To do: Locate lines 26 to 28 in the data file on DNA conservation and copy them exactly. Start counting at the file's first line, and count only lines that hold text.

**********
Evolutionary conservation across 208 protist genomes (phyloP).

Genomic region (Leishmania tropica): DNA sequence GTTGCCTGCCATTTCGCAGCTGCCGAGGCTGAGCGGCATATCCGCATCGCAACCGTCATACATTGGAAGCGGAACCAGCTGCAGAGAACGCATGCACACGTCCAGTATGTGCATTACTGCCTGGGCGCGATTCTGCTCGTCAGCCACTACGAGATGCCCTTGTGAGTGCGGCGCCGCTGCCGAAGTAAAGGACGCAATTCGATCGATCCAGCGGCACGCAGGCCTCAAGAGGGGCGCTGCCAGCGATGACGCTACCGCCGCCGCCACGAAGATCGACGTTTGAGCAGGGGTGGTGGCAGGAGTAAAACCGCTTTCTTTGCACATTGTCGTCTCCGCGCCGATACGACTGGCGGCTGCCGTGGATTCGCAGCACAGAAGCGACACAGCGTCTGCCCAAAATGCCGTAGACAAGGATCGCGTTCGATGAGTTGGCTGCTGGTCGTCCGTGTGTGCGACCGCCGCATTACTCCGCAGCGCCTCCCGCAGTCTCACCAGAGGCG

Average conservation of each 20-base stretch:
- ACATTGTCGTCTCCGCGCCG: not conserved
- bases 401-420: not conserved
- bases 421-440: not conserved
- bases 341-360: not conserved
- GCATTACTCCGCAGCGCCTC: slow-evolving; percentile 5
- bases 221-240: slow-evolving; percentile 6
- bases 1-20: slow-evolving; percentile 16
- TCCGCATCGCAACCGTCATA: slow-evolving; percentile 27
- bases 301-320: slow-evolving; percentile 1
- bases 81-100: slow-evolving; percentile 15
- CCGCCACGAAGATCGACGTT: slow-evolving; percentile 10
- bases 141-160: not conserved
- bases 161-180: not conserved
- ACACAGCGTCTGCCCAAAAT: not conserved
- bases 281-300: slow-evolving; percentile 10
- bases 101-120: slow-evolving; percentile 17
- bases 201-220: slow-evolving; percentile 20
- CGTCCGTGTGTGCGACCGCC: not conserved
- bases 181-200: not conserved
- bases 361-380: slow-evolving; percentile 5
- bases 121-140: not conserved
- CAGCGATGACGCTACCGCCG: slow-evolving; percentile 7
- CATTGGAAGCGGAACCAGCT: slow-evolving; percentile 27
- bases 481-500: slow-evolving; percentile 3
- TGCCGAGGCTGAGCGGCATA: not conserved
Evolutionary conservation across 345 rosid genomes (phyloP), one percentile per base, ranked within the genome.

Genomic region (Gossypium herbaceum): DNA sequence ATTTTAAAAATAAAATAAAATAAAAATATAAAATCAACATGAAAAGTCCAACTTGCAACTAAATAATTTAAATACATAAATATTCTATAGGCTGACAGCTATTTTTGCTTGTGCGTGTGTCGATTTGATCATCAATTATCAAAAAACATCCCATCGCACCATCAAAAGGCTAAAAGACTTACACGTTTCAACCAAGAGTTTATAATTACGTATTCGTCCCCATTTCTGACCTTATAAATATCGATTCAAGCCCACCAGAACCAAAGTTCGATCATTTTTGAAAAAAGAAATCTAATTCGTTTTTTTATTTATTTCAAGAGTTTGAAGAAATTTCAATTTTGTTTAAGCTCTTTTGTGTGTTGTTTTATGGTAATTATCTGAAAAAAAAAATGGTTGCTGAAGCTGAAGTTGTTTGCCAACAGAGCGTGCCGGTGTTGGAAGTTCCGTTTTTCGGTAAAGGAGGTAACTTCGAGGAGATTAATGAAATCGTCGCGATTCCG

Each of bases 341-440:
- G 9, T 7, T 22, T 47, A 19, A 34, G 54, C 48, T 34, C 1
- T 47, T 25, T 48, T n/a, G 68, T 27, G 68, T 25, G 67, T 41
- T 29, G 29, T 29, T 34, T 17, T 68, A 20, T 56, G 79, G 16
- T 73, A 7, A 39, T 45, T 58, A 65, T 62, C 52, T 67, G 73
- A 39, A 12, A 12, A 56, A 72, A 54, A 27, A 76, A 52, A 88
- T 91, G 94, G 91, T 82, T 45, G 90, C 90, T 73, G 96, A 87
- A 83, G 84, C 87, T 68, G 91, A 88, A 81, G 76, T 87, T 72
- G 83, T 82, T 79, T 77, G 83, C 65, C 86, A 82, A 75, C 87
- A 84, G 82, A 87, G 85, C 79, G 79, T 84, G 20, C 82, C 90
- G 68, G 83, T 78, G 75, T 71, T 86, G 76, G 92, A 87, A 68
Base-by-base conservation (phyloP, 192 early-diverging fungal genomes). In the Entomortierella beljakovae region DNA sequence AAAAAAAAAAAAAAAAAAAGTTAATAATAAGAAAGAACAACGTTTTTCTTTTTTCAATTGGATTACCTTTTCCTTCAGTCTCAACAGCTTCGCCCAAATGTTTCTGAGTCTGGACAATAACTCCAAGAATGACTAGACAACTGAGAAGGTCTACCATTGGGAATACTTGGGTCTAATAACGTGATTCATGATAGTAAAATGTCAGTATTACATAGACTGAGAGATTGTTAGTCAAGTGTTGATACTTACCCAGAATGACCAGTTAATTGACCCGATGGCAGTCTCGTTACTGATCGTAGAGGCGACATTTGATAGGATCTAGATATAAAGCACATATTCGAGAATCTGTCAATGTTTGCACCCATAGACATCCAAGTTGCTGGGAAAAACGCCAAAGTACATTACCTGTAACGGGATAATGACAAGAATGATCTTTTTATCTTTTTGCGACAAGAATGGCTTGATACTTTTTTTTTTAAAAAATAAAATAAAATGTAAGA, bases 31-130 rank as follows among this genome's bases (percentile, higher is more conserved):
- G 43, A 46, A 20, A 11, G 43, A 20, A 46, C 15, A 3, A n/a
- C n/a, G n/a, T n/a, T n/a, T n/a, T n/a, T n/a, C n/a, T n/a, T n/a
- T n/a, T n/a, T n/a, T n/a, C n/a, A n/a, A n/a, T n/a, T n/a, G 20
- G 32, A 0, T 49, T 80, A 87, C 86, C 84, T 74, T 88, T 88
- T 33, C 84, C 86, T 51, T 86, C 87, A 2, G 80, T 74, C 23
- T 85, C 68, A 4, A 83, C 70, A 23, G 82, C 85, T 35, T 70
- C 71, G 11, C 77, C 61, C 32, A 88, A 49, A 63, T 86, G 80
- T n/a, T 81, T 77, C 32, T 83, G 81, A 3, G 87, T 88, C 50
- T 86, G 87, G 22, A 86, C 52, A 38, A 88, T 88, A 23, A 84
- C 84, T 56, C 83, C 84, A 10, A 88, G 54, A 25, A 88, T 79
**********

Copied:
- CATTGGAAGCGGAACCAGCT: slow-evolving; percentile 27
- bases 481-500: slow-evolving; percentile 3
- TGCCGAGGCTGAGCGGCATA: not conserved